To do this, Soderbergh has very slightly trimmed some areas, and in others, he has completely excised vast chunks.

The scenes featuring Heywood Floyd following his Pan Am flight are almost entirely gone, with just a few essential moments kept in. There’s no call to his daughter, no discussion of the monolith, no mention of the epidemic story and nothing about US and Soviet relations.

Watching the film with these parts removed provoked some ideas about they might actually be considered superfluous. The epidemic, after all, is actually just a cover story that very quickly serves its purpose, and the rest is essentially exposition that’s not necessary to follow the plot.

Also, by holding back on certain pieces of information, Soderbergh makes some of the later scenes more surprising, turning them into narrative twists that dramatically energise the film. You could probably make a guess at the true nature of the mission, but in Soderbergh’s version, the first confirmation comes in the message when HAL is shut down.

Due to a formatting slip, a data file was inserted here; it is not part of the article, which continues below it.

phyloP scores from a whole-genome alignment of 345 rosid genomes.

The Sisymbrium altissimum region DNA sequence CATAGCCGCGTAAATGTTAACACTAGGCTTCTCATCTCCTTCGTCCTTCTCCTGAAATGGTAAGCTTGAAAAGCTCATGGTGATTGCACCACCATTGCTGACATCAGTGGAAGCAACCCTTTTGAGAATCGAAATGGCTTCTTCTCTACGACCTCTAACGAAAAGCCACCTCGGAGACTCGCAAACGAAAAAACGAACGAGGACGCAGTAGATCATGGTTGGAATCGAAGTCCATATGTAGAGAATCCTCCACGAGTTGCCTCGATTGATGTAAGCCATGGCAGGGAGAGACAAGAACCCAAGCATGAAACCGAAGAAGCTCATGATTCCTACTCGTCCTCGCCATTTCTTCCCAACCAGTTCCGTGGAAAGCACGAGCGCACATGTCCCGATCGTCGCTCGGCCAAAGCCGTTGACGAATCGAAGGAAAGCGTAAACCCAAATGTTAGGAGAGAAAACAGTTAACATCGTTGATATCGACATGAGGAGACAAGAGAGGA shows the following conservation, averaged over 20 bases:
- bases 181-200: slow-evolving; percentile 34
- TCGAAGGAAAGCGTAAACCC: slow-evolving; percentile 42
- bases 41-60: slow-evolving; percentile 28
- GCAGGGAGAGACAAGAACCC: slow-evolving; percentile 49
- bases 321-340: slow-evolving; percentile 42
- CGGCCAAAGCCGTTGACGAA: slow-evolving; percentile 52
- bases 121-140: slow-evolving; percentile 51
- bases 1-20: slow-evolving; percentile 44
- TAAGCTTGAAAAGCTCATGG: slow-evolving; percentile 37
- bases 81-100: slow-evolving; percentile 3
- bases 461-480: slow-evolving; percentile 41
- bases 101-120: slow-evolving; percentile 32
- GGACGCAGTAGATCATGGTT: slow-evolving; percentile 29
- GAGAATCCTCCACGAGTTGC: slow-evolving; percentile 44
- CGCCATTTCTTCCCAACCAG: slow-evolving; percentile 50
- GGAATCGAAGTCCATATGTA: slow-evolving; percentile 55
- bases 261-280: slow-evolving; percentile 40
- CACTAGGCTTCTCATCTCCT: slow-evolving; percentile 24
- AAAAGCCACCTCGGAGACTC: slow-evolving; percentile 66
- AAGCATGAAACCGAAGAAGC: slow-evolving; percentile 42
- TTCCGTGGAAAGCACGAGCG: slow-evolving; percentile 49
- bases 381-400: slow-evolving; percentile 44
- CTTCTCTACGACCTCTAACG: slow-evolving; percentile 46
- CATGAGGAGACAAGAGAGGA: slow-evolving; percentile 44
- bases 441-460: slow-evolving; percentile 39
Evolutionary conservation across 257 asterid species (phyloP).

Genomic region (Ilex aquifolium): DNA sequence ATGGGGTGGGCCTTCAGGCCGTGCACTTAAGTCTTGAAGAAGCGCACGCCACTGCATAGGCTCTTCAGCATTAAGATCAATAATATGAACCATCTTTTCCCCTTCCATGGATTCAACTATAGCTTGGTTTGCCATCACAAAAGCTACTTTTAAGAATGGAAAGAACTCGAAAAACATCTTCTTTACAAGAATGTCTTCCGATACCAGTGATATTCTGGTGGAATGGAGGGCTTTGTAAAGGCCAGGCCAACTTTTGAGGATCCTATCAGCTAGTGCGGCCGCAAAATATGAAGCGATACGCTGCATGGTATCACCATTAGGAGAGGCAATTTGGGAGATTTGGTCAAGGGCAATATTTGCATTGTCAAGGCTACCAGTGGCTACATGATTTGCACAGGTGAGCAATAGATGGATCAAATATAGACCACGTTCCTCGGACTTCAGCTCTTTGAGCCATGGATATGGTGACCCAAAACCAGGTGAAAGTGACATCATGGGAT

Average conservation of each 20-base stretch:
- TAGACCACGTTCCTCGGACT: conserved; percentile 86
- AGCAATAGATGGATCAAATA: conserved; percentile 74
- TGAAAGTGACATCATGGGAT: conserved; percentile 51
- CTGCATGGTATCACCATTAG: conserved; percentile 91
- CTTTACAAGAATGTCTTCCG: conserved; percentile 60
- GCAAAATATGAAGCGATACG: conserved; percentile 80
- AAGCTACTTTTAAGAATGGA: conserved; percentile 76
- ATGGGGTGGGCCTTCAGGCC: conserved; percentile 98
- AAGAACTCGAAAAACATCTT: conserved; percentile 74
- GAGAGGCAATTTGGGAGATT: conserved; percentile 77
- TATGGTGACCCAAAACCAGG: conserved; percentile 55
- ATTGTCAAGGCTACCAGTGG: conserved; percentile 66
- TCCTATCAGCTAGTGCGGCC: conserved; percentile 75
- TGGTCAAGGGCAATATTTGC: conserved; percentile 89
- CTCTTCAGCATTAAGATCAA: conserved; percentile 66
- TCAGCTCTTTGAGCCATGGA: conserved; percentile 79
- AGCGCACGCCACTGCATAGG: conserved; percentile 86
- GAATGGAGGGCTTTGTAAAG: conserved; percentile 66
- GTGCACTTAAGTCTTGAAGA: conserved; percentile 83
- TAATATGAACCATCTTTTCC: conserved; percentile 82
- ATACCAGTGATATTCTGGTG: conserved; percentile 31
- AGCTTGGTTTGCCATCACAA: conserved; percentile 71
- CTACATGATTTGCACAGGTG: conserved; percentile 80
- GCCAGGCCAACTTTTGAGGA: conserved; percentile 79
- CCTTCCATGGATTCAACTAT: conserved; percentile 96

This is also when the possibility of alien life gets its first mention. Without any kind of foreshadowing – beyond the appearance of the monolith, I suppose – this would be a very exciting, sharp turn for an audience to experience.

Another interesting excision comes in Soderbergh’s decision to remove the dialogue from Bowman and Poole planning to turn HAL off, and the scene instead plays in silence. Again, this leads to a dramatic twist when HAL himself later reveals what was being discussed, and how he actually understood it all.

Better still, the scene becomes somewhat chilling in its silent version. The audience will surely know that something bad is going to happen, but not what. Overall, Soderbergh’s 2001 is an interesting experiment, but here, in this scene, I think he actually improves upon the original.

This new version was not just created through subtraction, as Soderbergh has also inserted shots into new places. The most significant of these is the dispersal of close-ups of HAL – essentially a robotic eye filling the screen – throughout the film. Soderbergh even starts his edit with this, beginning with a sequence in which he repeatedly intercuts the image of HAL with another of a human eye.